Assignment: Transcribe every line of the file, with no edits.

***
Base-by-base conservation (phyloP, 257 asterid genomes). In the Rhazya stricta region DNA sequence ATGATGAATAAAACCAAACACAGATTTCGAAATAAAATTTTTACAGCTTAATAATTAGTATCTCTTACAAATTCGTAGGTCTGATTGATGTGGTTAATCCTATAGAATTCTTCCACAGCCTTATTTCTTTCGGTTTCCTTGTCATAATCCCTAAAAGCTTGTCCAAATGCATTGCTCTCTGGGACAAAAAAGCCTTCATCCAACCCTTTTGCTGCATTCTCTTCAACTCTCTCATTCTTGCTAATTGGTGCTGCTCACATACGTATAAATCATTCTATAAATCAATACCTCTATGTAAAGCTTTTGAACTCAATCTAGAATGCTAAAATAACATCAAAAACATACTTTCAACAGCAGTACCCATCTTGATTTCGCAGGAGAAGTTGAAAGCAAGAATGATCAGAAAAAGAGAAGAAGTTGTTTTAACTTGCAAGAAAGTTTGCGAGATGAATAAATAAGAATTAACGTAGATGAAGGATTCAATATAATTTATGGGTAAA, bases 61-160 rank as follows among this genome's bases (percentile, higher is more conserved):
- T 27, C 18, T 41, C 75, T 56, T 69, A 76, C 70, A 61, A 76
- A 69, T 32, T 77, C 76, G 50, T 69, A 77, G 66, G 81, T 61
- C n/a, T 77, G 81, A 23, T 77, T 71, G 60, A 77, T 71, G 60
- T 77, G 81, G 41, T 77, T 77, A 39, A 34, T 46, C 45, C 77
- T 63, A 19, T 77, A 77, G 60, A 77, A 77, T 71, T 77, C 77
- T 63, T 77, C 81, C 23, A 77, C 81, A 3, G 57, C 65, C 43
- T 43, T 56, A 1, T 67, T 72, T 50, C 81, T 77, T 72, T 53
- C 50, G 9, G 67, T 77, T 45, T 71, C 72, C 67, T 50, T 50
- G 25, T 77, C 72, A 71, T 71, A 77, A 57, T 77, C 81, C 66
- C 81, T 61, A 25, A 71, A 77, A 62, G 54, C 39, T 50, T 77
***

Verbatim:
Base-by-base conservation (phyloP, 257 asterid genomes). In the Rhazya stricta region DNA sequence ATGATGAATAAAACCAAACACAGATTTCGAAATAAAATTTTTACAGCTTAATAATTAGTATCTCTTACAAATTCGTAGGTCTGATTGATGTGGTTAATCCTATAGAATTCTTCCACAGCCTTATTTCTTTCGGTTTCCTTGTCATAATCCCTAAAAGCTTGTCCAAATGCATTGCTCTCTGGGACAAAAAAGCCTTCATCCAACCCTTTTGCTGCATTCTCTTCAACTCTCTCATTCTTGCTAATTGGTGCTGCTCACATACGTATAAATCATTCTATAAATCAATACCTCTATGTAAAGCTTTTGAACTCAATCTAGAATGCTAAAATAACATCAAAAACATACTTTCAACAGCAGTACCCATCTTGATTTCGCAGGAGAAGTTGAAAGCAAGAATGATCAGAAAAAGAGAAGAAGTTGTTTTAACTTGCAAGAAAGTTTGCGAGATGAATAAATAAGAATTAACGTAGATGAAGGATTCAATATAATTTATGGGTAAA, bases 61-160 rank as follows among this genome's bases (percentile, higher is more conserved):
- T 27, C 18, T 41, C 75, T 56, T 69, A 76, C 70, A 61, A 76
- A 69, T 32, T 77, C 76, G 50, T 69, A 77, G 66, G 81, T 61
- C n/a, T 77, G 81, A 23, T 77, T 71, G 60, A 77, T 71, G 60
- T 77, G 81, G 41, T 77, T 77, A 39, A 34, T 46, C 45, C 77
- T 63, A 19, T 77, A 77, G 60, A 77, A 77, T 71, T 77, C 77
- T 63, T 77, C 81, C 23, A 77, C 81, A 3, G 57, C 65, C 43
- T 43, T 56, A 1, T 67, T 72, T 50, C 81, T 77, T 72, T 53
- C 50, G 9, G 67, T 77, T 45, T 71, C 72, C 67, T 50, T 50
- G 25, T 77, C 72, A 71, T 71, A 77, A 57, T 77, C 81, C 66
- C 81, T 61, A 25, A 71, A 77, A 62, G 54, C 39, T 50, T 77